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Katie Taylor interview
We spoke to the gold medal winner two years ago...
Adrienne Murphy, 09 Aug 2012
As Olympic champ Katie Taylor accepts the gold medal after beating Russian opponent Sofya Ochigava, we look back two years - when we met the Bray boxer and awarded her our Hot Press 'Sportsperson of the Year', 2010 award...
24-year-old Katie Taylor from Bray, County Wicklow, is our main contender for a Gold in the next Olympics. Former captain of the Irish soccer team (with whom she’s won 40 caps), Taylor has held her position as the world’s top female boxer for the last three years. Now, with women’s boxing having been included as an official sport for the first time in the history of the Olympics for London 2012, it’s time to fasten your seatbelts. Katie’s all set to take us on a rollercoaster ride.
I meet the exceptionally grounded, beautiful, almond-eyed athlete for a chat in a hotel along the seafront in Bray. Her father and coach, Pete Taylor, who emerges as one of the best male espousers of the feminist cause that I’ve ever met, sits in on the interview.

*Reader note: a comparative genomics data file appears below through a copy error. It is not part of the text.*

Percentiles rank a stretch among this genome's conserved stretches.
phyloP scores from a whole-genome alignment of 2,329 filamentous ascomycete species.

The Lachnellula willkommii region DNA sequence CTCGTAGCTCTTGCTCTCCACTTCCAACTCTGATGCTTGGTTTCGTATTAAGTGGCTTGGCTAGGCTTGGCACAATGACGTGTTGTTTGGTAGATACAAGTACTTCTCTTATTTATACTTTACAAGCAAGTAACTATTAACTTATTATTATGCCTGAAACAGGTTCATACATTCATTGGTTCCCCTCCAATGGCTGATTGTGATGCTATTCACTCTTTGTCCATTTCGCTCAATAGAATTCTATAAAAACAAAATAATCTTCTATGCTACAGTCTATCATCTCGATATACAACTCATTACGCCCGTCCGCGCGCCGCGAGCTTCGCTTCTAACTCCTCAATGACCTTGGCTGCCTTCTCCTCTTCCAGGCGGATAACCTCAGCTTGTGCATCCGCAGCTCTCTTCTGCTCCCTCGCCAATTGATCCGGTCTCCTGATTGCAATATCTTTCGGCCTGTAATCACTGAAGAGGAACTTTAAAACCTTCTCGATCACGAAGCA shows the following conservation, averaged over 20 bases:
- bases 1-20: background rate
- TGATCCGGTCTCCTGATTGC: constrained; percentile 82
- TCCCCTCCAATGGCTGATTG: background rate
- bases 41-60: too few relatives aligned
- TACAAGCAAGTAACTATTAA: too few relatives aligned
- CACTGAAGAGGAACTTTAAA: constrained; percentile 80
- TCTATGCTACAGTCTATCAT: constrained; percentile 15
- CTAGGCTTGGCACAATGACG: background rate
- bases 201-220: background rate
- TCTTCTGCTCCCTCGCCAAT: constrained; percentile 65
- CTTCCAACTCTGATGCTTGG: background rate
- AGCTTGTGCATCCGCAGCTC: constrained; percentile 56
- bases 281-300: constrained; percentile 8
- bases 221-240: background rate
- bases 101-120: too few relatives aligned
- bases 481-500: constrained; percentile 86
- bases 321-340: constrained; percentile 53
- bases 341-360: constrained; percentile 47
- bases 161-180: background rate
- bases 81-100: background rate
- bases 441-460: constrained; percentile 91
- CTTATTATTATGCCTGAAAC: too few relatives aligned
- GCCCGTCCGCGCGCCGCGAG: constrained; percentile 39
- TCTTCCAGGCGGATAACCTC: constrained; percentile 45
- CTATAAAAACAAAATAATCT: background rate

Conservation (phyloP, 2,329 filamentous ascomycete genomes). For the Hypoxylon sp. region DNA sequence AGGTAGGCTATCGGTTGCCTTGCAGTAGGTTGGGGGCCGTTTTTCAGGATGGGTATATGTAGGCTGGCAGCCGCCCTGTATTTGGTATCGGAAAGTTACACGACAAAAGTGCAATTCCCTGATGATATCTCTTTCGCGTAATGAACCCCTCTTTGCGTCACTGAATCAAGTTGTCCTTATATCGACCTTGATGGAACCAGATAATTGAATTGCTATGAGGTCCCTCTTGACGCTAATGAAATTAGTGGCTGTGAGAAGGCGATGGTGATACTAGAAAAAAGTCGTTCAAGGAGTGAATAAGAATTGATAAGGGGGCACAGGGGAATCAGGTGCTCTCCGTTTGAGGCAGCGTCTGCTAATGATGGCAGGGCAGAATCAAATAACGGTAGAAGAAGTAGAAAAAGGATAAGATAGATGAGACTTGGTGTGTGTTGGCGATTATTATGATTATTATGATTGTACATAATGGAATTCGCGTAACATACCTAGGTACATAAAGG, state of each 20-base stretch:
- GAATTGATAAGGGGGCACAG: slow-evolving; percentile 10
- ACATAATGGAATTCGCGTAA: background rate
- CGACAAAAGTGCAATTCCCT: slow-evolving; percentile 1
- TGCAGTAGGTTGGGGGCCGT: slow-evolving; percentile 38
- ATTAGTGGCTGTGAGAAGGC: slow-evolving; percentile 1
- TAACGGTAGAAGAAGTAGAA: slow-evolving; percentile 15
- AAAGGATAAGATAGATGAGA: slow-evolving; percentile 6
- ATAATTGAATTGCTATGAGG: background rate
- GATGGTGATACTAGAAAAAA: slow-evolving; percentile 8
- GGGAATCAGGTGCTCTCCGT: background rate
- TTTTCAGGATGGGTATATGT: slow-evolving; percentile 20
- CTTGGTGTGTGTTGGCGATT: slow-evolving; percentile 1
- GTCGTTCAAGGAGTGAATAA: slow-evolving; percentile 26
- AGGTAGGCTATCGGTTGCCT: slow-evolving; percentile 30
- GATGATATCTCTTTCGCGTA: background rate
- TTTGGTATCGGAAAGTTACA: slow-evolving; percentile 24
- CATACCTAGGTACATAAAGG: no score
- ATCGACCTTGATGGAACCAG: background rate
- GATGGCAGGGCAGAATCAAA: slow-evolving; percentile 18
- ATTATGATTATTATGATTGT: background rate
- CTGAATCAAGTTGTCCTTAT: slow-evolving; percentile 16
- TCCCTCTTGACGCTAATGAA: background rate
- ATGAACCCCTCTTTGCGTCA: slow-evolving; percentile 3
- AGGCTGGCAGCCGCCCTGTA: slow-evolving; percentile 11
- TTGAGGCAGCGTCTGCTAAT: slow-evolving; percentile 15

Adrienne Murphy: When did you first know, Katie, that you wanted to box?
Katie Taylor: It was always in my family with my dad boxing. My two brothers were boxing as well. My mother was the first female boxing judge in the country. The minute I walked into St Fergal’s Boxing Club in Bray, when I was 10 years of age, I loved it. There was something great about getting into the ring and one-on-one combat. I always messed around in the house before that, with the gloves on, with my two brothers and my dad. I already knew how to throw a punch before I even went to the boxing club.
Is your sister into boxing as well?
She was into more normal girl stuff. I was a tomboy when I was growing up.
Are there female boxers who are into girls’ stuff?
Oh yeah, there are plenty who are really girly girls outside of the ring. With me, I was more into soccer and other sporty things.
As a girl starting boxing, were you worried about hurting somebody or getting hurt yourself?
Not at all. When you’re in the ring, it’s a sport, so you’re not going in there trying to kill one another. It’s a skill, and you have to think about everything you’re doing. And if you’re getting hurt, there’s always someone there to stop the fight.